Working with Capital and Developing and Exit Strategy

Working with Capital and Developing and Exit Strategy -...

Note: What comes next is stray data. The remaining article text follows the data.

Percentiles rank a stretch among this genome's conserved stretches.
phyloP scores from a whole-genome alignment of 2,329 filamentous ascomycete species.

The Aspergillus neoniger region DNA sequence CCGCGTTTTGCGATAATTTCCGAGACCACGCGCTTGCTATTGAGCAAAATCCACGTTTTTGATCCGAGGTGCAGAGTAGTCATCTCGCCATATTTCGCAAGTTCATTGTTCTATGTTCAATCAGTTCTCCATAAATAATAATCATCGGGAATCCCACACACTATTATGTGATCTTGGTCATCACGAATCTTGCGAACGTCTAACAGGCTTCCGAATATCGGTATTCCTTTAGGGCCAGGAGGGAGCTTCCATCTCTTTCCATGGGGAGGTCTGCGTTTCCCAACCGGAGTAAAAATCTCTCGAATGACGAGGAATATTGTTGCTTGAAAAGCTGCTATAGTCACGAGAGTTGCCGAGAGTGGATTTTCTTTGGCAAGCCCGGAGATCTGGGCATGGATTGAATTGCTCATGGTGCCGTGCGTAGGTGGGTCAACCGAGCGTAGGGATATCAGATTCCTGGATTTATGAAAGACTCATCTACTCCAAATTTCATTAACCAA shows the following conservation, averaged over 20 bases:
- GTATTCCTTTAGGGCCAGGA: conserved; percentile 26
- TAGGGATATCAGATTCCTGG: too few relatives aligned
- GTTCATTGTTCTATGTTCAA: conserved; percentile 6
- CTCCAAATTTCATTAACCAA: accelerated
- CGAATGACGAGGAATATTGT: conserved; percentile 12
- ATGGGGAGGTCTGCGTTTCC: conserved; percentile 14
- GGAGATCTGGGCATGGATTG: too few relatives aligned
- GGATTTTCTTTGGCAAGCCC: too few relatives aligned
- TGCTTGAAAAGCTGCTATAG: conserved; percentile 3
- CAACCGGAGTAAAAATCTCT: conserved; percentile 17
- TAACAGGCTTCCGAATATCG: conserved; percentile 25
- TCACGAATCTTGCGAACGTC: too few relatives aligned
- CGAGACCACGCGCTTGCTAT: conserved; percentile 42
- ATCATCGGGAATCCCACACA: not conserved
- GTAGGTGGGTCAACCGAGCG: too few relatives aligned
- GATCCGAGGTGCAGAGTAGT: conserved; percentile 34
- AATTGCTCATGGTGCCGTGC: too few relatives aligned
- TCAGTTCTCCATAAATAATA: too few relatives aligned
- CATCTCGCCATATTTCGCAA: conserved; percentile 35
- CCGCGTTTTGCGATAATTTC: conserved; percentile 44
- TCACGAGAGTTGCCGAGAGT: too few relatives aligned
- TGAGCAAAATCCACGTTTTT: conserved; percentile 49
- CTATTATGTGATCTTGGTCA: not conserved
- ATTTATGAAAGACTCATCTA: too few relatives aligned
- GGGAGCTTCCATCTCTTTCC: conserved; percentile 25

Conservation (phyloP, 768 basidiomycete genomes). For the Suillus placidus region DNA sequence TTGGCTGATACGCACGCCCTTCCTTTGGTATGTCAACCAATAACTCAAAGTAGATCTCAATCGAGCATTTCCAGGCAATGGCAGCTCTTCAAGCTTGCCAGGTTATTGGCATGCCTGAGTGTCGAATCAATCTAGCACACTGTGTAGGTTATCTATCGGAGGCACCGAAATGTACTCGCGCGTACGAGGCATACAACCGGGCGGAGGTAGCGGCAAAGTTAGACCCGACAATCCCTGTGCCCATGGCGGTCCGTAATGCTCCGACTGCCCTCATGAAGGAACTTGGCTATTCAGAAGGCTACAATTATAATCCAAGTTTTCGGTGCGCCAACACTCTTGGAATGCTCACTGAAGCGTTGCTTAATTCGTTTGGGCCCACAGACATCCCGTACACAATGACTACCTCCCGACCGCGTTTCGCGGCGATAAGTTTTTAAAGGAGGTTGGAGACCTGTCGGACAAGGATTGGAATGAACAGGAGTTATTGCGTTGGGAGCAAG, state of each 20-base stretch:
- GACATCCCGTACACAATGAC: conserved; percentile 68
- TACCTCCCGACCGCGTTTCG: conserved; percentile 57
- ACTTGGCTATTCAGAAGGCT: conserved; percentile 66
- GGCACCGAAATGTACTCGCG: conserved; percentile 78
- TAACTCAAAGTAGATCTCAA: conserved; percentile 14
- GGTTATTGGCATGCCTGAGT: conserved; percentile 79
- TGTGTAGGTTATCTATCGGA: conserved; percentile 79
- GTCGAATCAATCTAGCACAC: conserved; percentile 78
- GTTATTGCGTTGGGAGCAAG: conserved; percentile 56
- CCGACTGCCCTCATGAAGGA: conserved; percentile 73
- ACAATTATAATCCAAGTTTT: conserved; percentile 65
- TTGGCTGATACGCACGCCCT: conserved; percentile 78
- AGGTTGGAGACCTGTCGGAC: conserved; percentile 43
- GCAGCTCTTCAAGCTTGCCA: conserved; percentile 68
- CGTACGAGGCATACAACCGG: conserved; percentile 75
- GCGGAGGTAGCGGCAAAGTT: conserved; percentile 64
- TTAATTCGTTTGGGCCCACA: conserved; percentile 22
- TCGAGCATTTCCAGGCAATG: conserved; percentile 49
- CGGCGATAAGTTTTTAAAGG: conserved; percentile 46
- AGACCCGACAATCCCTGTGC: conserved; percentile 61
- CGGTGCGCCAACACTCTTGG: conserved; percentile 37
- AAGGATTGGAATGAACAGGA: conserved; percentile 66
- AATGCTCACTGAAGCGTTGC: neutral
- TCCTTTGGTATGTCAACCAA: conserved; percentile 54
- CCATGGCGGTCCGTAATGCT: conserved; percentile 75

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Unformatted text preview: Capital, Valuation, and Exit Strategies Strategies Introduction Introduction The entrepreneurial venture requires cash to operate and grow. Successful entrepreneurs learn how to articulate their venture’s business model and its market potential— elevator speech. In the early stages, new ventures require capital from other sources to survive. The elevator speech is just one of the important skills that the entrepreneur must possess to be a successful fund­raiser. Seed Cash Stash Seed Source: Data from Susan Greco, “A Little Goes a Long Way,” Inc. Magazine, October 2002. Introduction (cont.) Introduction To raise funds, entrepreneurs must be able to provide answers to two critical questions: What is the value of the venture? Calculated using several techniques, depending on the sophistication of the funding source. What is the exit strategy? The pathway that the entrepreneur intends to follow to turn invested capital into cash and provide a return to the investors. There are a number of exit strategies such as: To sell the venture to a larger company. Entrepreneur should have an exit strategy in mind at the very beginning of the venture. Sources of Capital Sources Two major sources of funds for a business are: Debt capital: Funds obtained through borrowing Equity capital: Does not require repayment Debt capital is categorized into two types: short term and long term. Sources of equity capital include retained earnings. Short-Term Debt Financing Short-Term Short­term debt: Used to finance current operations, with required payback within one year Can come from several different sources: Friends and family Such borrowed funds bring an extra risk Money borrowed should be handled like any other loan Commercial banks They can help with any cash flow problems and can give sound advice. Developing a close relationship with a local banker is a good idea. When an entrepreneur needs emergency funds, the banker will be more willing to help out. Short-Term Debt Financing Short-Term Statistics from the U.S. Small Business Administration indicate that commercial banks lent out micro­loans. Bank loans come in many different forms: Trade credit Unsecured loans Secured loans backed by collateral Line of credit A revolving credit agreement Factoring Floor planning is another option in bank financing The credit given to a firm by the trade—that is, by the suppliers that the company deals with. Entrepreneur may want to use such terms to encourage clients to pay their bills in a timely manner. Short-Term Debt Financing Short-Term Credit cards Some entrepreneurs rely on credit cards to help finance the early stages of their ventures. Using credit cards to finance a business can lead to problems if the cards are utilized without fiscal discipline. The advantages include: The disadvantage includes: Ease with which they can be obtained Universally accepted Convenient to use Assists the entrepreneur in financial record keeping via monthly statements Relatively high rate of interest Short-Term Debt Financing Internal funds management The venture should attempt to obtain its needed funds from internal sources. A close review of the balance sheet and accounting ratios will reveal possible sources of funds that have been overlooked. Entrepreneurs should work hand­in­hand with their accountant to ensure that funds are not tied up in noncash assets. Long-Term Debt Financing Long-Term Successful companies constantly refocus on their long­term goals and objectives. There are three primary sources of long­ term debt: Term loans Most term loans have three­ to seven­year terms. The business signs a term loan agreement called a promissory note. It requires some form of collateral. When determining the interest rate for such loans, the bank looks at: The length of time the loan is for The type of collateral The firm's credit rating The general level of market interest Long-Term Debt Financing (cont.) Long-Term SBA loans: For a smaller business, the U.S. Small Business Administration (SBA) can often be a good source of loans. The eligibility requirements and credit criteria of the program are very broad in order to accommodate a wide range of financing needs. To qualify for an SBA guaranty, a small business must meet the SBA’s criteria. The lender must certify that it could not provide funding on reasonable terms without an SBA guaranty. Most cases, the maximum guaranty is $1 million. Long-Term Debt Financing (cont.) Long-Term Leverage: The use of long­term debt to raise needed cash is sometimes referred to as leverage. The borrowed cash acts like a lever to increase the purchasing power of the owner’s investment. It maintains higher rates of return on owners' investments. It allows the owners to create a larger firm for the same investment. It also means a continued obligation to service the debt. Judicious use of leverage can help increase owners' returns. Equity Capital Equity Equity capital: Funds invested by the owners of the venture. Five forms of equity capital are: Retained earnings Contributions Sale of partnerships Venture capital Public sale of stock Stock certificate Authorized stock Shares sold—issued stock, and unsold shares— unissued stock. Valuation Valuation Valuation: The term used to refer to the process of determining the monetary value of a venture. When financing is involved, valuation includes a pre­money and a post­money valuation figure. For a going business with an operating record, the valuation usually begins with the profit record and the cash flow record for the past years. The key to the value of the investment is the percentage of the company’s equity that is being transferred. Valuation (cont.) Valuation Factors to be taken into account: Stability of the key management Trends in the industry of the company Possibility of including additional products or services for increased revenues Expandability of the customer base Can investors add new value to the company through their contacts or talents In the public markets, the calculation of the relationship of the total shares outstanding to the total value of the company is calculated constantly to determine the price per share. Valuation (cont.) Valuation The total number of shares issued multiplied by the market price of a share equals the market cap, or market capitalization. The price per share, which includes an estimate of the future earnings potential is called the multiple. The multiple of a stock is the most important driver of the stock’s value. In an initial public offering (IPO) it is the result of an intense negotiation between the issuer of the stock and the investment banker. After a stock is in the marketplace, it is set by the collective wisdom of the marketplace. Exit Strategies Exit The purpose of a venture’s exit strategy is: To outline a method by which the early­stage investors can realize a tangible return on the capital they invested. To suggest a proposed window in time that investors can tentatively target as their investment horizon. There are four basic categories of exit strategies in order of occurrence: Acquisition Earn­out Debt­equity swap Merger ...